Patriots

The Long Walk: Iglesias journey from Cuba to the Sox

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The Long Walk: Iglesias journey from Cuba to the Sox

By Jessica Camerato
CSNNE.com Follow @JCameratoNBA

He quietly shut the door behind him, knowing there was no going back once it clicked.

Admittedly, he didnt know much more beyond that.

Jose Iglesias walked down the hallway of the University of Alberta dorm toward the exit, his deliberately calm steps contrasting with the thoughts racing wildly through his mind.

Id like to say I was comfortable, but no, I was nervous because I didnt even know where I was going to go, he remembers.

There was a game that night, and Iglesias knew his coaches and teammates would be in their rooms for an afternoon nap. Leaving through the front door would look suspicious, though, and carrying luggage would be a clear giveaway.

Instead, he left the dorm through the back door with only the red shirt on his back, the pair of pants and shoes he was wearing, and a small amount of money in his wallet. He stepped outside in broad daylight, hopped into the car waiting for him, and drove away.

In that moment, he also left his life in Cuba behind him.

I was 18 at the time, he told CSNNE.com. To be honest with you, it was maybe the hardest decision I am going to make in my life. I think nothing is comparable to that.

Iglesias dream was not unlike that many of children he wanted to be a Major League Baseball player. But unlike those in the other countries, that opportunity was not available for the talented infielder growing up in Havana.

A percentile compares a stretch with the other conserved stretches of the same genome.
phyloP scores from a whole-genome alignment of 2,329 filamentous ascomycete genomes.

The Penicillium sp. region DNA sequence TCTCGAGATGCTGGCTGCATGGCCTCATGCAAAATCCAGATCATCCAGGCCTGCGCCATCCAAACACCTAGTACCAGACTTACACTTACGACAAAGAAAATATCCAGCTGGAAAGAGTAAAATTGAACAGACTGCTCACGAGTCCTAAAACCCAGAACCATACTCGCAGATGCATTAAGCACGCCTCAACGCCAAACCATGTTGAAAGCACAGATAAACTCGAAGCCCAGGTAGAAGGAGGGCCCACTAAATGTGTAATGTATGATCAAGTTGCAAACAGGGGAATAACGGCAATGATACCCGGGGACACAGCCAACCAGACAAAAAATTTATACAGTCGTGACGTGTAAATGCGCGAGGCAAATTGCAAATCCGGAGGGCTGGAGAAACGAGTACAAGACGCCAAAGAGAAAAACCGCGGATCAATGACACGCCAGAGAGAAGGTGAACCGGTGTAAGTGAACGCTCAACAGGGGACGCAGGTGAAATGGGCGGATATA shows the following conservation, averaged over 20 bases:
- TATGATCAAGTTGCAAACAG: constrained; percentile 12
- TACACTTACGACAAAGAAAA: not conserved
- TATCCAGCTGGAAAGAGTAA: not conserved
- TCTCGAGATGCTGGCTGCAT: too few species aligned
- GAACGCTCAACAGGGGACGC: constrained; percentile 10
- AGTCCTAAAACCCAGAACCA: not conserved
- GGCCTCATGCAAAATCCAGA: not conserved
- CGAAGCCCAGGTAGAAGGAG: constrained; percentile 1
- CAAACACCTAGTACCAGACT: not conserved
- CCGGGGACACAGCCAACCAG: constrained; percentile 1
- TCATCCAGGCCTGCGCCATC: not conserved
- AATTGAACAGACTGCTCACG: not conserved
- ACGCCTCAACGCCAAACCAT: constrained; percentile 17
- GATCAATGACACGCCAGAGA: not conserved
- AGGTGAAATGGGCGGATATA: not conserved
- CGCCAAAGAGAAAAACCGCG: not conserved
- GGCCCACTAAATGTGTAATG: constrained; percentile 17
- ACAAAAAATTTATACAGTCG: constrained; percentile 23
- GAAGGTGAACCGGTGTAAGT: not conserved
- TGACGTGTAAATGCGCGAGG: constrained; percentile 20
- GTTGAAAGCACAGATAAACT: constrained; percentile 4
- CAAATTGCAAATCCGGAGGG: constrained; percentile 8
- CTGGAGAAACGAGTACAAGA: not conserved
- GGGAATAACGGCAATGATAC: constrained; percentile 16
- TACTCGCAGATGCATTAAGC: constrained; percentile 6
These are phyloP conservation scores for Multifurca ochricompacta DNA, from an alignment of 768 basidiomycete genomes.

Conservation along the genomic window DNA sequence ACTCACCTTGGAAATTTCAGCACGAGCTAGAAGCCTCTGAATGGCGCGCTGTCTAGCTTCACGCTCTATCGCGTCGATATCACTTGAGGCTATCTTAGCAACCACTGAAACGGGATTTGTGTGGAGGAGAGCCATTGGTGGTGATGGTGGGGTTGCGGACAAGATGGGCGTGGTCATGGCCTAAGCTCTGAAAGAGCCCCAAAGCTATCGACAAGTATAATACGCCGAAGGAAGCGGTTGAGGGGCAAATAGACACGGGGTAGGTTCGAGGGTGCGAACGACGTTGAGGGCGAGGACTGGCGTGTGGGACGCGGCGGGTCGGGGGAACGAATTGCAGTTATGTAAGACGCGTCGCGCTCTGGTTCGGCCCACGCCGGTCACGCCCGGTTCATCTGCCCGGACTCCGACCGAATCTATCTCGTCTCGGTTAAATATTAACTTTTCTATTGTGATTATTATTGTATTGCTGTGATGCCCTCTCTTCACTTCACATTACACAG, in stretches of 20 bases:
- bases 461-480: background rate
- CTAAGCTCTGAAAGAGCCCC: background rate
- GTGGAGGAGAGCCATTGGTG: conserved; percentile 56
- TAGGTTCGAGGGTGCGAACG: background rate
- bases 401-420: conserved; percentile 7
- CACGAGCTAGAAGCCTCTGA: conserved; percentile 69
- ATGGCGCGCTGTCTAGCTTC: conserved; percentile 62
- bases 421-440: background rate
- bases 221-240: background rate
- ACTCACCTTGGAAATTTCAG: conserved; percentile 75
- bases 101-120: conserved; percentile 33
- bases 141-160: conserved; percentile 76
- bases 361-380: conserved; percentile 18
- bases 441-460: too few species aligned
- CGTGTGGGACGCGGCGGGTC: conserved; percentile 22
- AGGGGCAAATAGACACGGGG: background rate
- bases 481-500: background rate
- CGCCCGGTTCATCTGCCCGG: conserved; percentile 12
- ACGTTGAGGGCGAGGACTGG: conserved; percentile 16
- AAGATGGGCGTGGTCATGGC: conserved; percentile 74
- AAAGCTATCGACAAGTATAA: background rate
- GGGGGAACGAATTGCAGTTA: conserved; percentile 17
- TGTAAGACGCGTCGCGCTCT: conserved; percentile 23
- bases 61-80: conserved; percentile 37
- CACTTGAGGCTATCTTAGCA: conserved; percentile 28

He wanted more more for himself and more for his family who once lived off a 10-a-month salary his father made as a factory worker.

A trip to Edmonton, Canada for the 2008 World Junior Championships would be the opportunity Iglesias needed. Just a teenager, he told his father he wanted to defect from Cuba. It was a chance for a better life at the risk of never seeing his relatives again.

His father agreed it was worth it.

When I looked around all the country and I saw those guys had been playing for many, many years and they have no future, they have nothing, Iglesias said. Thats when I started thinking, I need a better future for myself and for my family. Thats when I made the decision.

Iglesias boarded the plane with his teammates that summer, knowing it was the last time he would step foot on Cuban soil. He looked out the window as the plane took off, getting a glimpse of his country before he ascended into the sky. He watched the view below him and soaked it all in for a final glance.

It was a very sad moment, he recalled. When the plane went up, I said bye to my country to myself.

Iglesias hid his impending plan once he arrived in Canada. He suited up for the Cuban team and battled off pitches just like he battled conflicting feelings.